Another reason, besides quality of life, to seek treatment for HIV is that medication greatly reduces the risk of transmitting HIV to a partner or a fetus during pregnancy and childbirth.
Specifically, you will eliminate the risk of HIV transmission during sex and significantly reduce the risk of transmission by sharing needles and other apparatus used for injections.
Depending on other medications you may be taking, and how far the disease has progressed, you may be prescribed one or more of seven different types of drugs to treat HIV. Drug treatment prevents HIV from replicating itself in the body, which allows the immune system to maintain healthy levels of CD4 cells to fight infections and cancers that are linked to HIV.
There are two main types of treatment available:
1. Pills: After an initial diagnosis, your doctor will most likely prescribe treatment in pill form. There are both single-pill treatments and a combination of HIV medicines available
2. Shots: After the disease is under control and your viral load has been undetectable for a minimum of three months, shots are another option. Unlike pills, which are taken daily, shots are administered by a healthcare provider either monthly or every other month.
Side Effects of HIV Treatment
As HIV drug technology has advanced, there are fewer side effects. However, some side effects (including serious ones) are still possible.
Commonly reported side effects of HIV medication include:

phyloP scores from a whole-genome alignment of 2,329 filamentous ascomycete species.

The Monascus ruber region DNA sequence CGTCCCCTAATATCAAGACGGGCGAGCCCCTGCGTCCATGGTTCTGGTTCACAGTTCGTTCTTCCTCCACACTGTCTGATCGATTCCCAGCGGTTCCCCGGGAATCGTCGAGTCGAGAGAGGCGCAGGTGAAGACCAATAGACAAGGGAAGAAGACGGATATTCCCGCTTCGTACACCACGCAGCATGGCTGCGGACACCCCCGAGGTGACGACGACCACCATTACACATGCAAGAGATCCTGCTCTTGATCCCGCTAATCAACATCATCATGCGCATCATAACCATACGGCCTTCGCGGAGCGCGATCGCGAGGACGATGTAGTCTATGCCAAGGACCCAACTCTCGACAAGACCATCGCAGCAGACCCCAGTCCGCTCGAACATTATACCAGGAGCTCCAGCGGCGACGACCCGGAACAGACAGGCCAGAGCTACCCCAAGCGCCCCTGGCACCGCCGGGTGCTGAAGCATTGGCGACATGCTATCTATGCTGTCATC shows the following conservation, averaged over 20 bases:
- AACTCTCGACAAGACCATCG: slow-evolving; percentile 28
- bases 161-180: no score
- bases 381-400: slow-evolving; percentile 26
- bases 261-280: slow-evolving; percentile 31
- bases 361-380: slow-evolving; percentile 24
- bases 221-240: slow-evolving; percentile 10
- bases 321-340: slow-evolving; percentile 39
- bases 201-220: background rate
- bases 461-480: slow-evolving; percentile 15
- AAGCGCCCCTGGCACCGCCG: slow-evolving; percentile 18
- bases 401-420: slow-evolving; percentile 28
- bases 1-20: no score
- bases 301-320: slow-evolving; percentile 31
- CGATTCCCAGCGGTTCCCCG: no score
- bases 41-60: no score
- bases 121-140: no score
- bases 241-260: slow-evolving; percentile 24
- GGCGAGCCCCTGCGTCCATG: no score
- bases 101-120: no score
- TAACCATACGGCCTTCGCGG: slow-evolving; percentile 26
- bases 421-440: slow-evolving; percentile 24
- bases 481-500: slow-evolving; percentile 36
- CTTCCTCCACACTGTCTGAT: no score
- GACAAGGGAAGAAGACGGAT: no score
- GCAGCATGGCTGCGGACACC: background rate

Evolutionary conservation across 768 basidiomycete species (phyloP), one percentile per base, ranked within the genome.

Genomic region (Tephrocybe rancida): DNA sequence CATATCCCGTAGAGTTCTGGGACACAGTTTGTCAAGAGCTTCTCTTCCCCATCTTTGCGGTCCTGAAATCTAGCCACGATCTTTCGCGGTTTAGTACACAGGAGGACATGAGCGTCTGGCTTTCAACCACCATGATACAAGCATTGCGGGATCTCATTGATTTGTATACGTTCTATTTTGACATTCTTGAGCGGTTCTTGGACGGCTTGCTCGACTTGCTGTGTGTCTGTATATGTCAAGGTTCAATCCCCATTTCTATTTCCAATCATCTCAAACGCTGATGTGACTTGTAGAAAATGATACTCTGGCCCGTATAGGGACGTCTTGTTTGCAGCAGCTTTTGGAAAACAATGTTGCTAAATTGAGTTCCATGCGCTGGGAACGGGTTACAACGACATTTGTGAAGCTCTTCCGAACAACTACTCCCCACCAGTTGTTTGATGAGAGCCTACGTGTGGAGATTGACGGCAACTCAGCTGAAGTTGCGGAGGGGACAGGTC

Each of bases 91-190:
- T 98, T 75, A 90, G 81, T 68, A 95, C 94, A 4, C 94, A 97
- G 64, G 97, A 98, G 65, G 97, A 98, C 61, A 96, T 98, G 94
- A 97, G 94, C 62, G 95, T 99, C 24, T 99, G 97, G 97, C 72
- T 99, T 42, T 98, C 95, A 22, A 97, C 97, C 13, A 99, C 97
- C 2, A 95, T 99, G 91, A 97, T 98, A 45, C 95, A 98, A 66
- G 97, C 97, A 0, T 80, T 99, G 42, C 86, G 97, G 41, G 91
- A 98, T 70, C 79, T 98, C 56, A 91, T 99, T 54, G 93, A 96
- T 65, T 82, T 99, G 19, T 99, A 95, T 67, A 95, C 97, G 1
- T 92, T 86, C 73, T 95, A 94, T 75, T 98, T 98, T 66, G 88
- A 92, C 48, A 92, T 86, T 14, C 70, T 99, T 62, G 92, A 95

- Drug interactions
- Nausea and vomiting
- Dry mouth
For patients receiving HIV treatment in the form of shots, pain at the injection site is another possible side effect.
Though side effects are possible, they can be counteracted by changing your treatment plan, so be sure to consult with your doctor if you experience side effects.
Tips for HIV Medication Adherence
Once you begin taking HIV medicines, you should adhere to your treatment schedule and plan. This is critical in achieving and maintaining an undetectable viral load. Even missing an occasional dose can allow HIV to multiply and cause sickness.
There may be obstacles to adherence, including having a busy lifestyle or financial constraints.
- Follow your doctor’s recommendation, including taking your medication as prescribed
- Report side effects to your doctor to determine other treatment options
- If you are traveling, bring medication with you
- Store medication properly, especially if it is sensitive to extreme hot or cold temperatures
If you don’t adhere to your treatment schedule, you also run the risk of experiencing drug resistance. When this occurs, HIV medication may become less effective because you now have a drug-resistant form of HIV. This form of HIV can be transmitted to others.
What Happens When You Don’t Get Treated for HIV?
Failing to seek treatment for HIV means that the virus will continue to wreak havoc on your body and immune system. As a result, you are likely to notice that you get sick more frequently. You also put your partner at risk of contracting HIV, while increasing your risk of developing AIDS.
When Can You Stop Medicating for HIV?
It might be tempting to stop taking medication when you have an undetectable viral load, or you’re merely tired of dealing with the daily pill regime or trips to the doctor for shots. However, once you begin medicating for HIV, you must continue indefinitely.
As noted above, stopping medication can lead to drug resistance, increased risk of transmission, and health problems, including kidney and liver problems, and AIDS.
Find Out Your HIV Status – Fast
When it comes to HIV transmission, the stakes are high. Avoid passing this disease to your loved one by going to a Rapid STD Testing facility that offers same-day STD testing. You can also get a 10-panel STD test to rule out any other sexually transmitted infections.